Europe's Gas Prices Surge as Russian Pipeline Switches to Flow East

MOSCOW (Reuters) — A major pipeline that normally brings Russian gas from Poland into Germany has been switched to flow east, further boosting Europe's sky-high gas prices on Monday, although Poland said Russia was continuing to meet its contractual obligations.

Flows into Germany at the Mallnow metering point, which lies on the Polish border, stopped early on Saturday and have not resumed, according to data from Germany's Gascade operator.

The flows are in reverse and are expected to stay that way until at least Tuesday, according to the data.

Europe's gas prices have rocketed this year amid a surge in demand as economies recover from the pandemic and lower-than-normal storage levels heading into winter.

Some European policymakers have said Russia's Gazprom could do more, on top of meeting its contractual obligations, to help calm the rally.

The front-month Dutch benchmark gas contract was up 2% at 1303 GMT, after rising more than 11% earlier on Monday, with traders saying the reversed flows on the Yamal pipeline had taken the market by surprise.

However, Poland's gas monopoly said it continued to receive contractual volumes from Gazprom in full. "The contract is being executed. It looks like the contracted amounts are arriving (to Poland)," PGNiG said in an emailed statement.

Poland's gas grid operator Gaz-System said separately that gas from the Yamal pipeline flows to Poland through two points, Kondratki and Mallnow, and "there is currently no demand for gas transit towards Germany."

A Gascade spokesperson, commenting on the switch in the pipeline's direction, said it was "not unusual for shippers to use the eastwards direction."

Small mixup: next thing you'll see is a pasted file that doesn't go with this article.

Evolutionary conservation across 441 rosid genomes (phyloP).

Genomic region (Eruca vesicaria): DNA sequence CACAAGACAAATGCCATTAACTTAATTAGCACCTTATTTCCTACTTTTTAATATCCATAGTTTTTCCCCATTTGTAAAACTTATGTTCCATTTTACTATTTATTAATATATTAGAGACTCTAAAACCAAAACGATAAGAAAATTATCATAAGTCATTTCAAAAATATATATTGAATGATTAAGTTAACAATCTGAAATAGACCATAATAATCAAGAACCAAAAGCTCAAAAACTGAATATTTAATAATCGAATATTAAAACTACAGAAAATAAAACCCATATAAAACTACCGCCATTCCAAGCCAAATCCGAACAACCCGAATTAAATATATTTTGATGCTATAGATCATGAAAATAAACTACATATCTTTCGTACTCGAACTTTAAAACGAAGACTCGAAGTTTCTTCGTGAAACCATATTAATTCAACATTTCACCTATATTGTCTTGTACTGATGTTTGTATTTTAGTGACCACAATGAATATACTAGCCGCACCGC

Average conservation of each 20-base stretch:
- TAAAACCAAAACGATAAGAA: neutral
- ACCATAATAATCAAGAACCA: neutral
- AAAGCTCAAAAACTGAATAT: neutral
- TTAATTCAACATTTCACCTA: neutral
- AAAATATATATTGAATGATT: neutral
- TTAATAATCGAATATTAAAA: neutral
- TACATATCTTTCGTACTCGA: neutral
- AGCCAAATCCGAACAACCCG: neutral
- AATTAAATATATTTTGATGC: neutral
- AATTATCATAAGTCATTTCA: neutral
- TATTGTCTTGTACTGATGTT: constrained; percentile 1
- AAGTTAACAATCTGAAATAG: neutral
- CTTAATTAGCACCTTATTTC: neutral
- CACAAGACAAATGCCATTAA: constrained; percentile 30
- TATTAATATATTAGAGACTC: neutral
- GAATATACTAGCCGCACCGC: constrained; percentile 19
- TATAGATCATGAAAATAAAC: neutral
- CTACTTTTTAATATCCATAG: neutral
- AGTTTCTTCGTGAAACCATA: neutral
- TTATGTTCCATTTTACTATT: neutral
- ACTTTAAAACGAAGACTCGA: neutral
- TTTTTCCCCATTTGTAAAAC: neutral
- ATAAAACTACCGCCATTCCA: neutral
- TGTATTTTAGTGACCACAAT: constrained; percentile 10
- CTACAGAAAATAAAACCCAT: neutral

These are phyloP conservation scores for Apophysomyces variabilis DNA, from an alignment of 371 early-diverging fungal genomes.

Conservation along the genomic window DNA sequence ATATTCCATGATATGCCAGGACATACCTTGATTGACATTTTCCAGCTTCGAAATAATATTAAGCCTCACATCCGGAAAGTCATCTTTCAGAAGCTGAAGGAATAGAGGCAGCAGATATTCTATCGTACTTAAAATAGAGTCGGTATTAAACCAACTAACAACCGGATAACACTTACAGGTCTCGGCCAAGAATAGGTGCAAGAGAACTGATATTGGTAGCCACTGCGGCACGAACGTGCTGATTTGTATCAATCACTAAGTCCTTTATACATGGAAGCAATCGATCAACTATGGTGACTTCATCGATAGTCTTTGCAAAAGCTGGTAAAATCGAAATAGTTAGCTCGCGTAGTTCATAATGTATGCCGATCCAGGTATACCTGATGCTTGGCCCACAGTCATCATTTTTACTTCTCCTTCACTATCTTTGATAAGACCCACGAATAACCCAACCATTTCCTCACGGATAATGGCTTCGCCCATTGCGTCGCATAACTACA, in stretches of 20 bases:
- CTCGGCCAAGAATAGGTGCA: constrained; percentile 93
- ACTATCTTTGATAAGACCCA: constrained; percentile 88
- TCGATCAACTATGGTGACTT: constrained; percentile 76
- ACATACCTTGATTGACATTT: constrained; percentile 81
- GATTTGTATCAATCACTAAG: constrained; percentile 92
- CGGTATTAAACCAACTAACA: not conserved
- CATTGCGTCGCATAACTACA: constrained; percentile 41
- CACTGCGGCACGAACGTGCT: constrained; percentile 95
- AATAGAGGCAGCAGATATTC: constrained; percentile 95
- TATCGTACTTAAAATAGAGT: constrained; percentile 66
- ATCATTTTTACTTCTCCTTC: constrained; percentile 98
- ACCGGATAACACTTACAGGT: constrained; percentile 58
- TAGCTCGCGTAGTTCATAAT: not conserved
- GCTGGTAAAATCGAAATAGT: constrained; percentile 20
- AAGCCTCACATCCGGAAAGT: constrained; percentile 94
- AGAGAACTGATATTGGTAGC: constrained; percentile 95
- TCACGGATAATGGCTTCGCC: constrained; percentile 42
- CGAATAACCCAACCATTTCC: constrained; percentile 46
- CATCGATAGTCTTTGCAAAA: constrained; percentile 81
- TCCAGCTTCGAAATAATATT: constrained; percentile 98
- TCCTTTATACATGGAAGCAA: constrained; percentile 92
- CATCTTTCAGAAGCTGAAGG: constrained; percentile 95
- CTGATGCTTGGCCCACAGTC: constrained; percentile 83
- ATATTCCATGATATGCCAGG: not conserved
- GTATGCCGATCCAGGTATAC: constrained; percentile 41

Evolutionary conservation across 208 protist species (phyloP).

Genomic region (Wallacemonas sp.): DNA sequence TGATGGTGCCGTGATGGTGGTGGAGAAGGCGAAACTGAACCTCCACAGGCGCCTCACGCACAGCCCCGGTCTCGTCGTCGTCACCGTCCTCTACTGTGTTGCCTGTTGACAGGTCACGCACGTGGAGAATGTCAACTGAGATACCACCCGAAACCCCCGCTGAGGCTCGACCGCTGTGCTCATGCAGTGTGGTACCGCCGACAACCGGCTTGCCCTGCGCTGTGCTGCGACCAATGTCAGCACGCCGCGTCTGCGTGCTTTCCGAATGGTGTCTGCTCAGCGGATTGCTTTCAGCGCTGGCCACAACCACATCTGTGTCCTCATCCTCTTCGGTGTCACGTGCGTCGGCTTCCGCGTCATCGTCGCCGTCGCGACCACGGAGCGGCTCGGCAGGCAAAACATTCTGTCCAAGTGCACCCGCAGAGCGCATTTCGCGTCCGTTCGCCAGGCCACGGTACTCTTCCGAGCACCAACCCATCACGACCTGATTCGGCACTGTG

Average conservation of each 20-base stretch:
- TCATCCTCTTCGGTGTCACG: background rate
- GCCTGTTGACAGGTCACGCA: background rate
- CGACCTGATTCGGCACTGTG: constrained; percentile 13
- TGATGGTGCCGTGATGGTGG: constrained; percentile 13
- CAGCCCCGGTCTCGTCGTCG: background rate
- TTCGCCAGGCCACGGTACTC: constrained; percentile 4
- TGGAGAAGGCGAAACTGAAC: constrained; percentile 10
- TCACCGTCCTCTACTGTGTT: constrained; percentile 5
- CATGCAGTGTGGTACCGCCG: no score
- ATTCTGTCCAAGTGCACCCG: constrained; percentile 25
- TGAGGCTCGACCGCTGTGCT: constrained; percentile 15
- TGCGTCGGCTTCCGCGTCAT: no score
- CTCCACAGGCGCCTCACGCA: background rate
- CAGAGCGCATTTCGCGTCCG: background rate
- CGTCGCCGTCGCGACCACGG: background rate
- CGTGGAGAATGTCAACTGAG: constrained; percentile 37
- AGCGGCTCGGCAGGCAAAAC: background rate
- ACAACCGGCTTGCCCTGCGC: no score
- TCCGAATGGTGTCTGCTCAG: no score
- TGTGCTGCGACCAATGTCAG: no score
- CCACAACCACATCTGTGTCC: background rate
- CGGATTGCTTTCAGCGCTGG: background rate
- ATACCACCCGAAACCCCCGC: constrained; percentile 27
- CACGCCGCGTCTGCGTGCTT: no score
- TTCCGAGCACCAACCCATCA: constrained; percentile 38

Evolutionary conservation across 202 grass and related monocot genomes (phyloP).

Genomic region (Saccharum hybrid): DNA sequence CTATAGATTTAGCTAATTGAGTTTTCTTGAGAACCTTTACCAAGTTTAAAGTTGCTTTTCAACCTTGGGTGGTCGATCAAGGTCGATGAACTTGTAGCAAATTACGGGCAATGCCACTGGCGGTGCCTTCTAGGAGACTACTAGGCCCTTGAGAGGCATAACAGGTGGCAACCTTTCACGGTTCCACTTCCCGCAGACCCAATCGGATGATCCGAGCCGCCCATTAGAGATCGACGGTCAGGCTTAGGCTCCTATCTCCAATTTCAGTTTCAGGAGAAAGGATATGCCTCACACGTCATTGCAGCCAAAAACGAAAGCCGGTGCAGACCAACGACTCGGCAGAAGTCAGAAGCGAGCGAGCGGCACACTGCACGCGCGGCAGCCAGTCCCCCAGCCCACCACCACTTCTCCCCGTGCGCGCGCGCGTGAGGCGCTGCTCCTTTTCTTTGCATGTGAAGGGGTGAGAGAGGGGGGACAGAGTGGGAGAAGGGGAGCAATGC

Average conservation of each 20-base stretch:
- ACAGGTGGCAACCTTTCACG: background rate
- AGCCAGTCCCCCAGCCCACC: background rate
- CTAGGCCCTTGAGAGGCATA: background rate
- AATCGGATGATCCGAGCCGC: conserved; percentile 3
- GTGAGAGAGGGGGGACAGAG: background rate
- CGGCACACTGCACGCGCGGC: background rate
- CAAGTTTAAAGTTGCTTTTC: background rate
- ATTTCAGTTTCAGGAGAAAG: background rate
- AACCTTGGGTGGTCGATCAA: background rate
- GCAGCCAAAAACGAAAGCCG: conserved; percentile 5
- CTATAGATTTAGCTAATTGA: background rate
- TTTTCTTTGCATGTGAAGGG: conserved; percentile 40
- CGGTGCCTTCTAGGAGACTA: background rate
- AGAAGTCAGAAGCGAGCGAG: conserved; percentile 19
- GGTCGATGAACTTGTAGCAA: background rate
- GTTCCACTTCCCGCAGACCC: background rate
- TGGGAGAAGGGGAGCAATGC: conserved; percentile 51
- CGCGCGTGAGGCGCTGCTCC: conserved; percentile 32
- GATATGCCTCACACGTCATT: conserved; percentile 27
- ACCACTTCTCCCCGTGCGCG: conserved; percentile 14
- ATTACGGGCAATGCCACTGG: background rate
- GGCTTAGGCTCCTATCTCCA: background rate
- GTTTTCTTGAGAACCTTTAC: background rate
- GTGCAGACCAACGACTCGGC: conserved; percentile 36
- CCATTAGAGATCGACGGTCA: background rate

Gazprom, which has said it is meeting its export obligations and that its output is running near all-time highs, did not reply to a request for a comment.

Its gas output reached 44.5 billion cubic meters (Bcm) in October, the highest monthly figure since 2013, and exports to western Europe, China and Turkey rose to 159 Bcm in January-October.

Russia has promised to start pumping gas to European storage once its domestic inventories are full. They reached the target level of around 73 Bcm last week, but Gazprom plans to continue building them until Nov. 8.

German gas stocks on Saturday were at 71% of available capacity, European gas infrastructure group GIE's website showed, compared with 94% a year ago.

Russia sends gas to western Europe by several different routes, including through Belarus and Poland using the Yamal-Europe pipeline, which has an annual capacity of up to 33 Bcm.

A gas transit deal between Russia and Poland expired last year, but Gazprom can book transit capacity via the pipeline at auctions.

At the last auction on Oct. 18, Gazprom booked some 32 million cubic meters per day, or 35% of total additional capacity offered by the Polish operator Gas System for transit via the Kondratki transit point for November.

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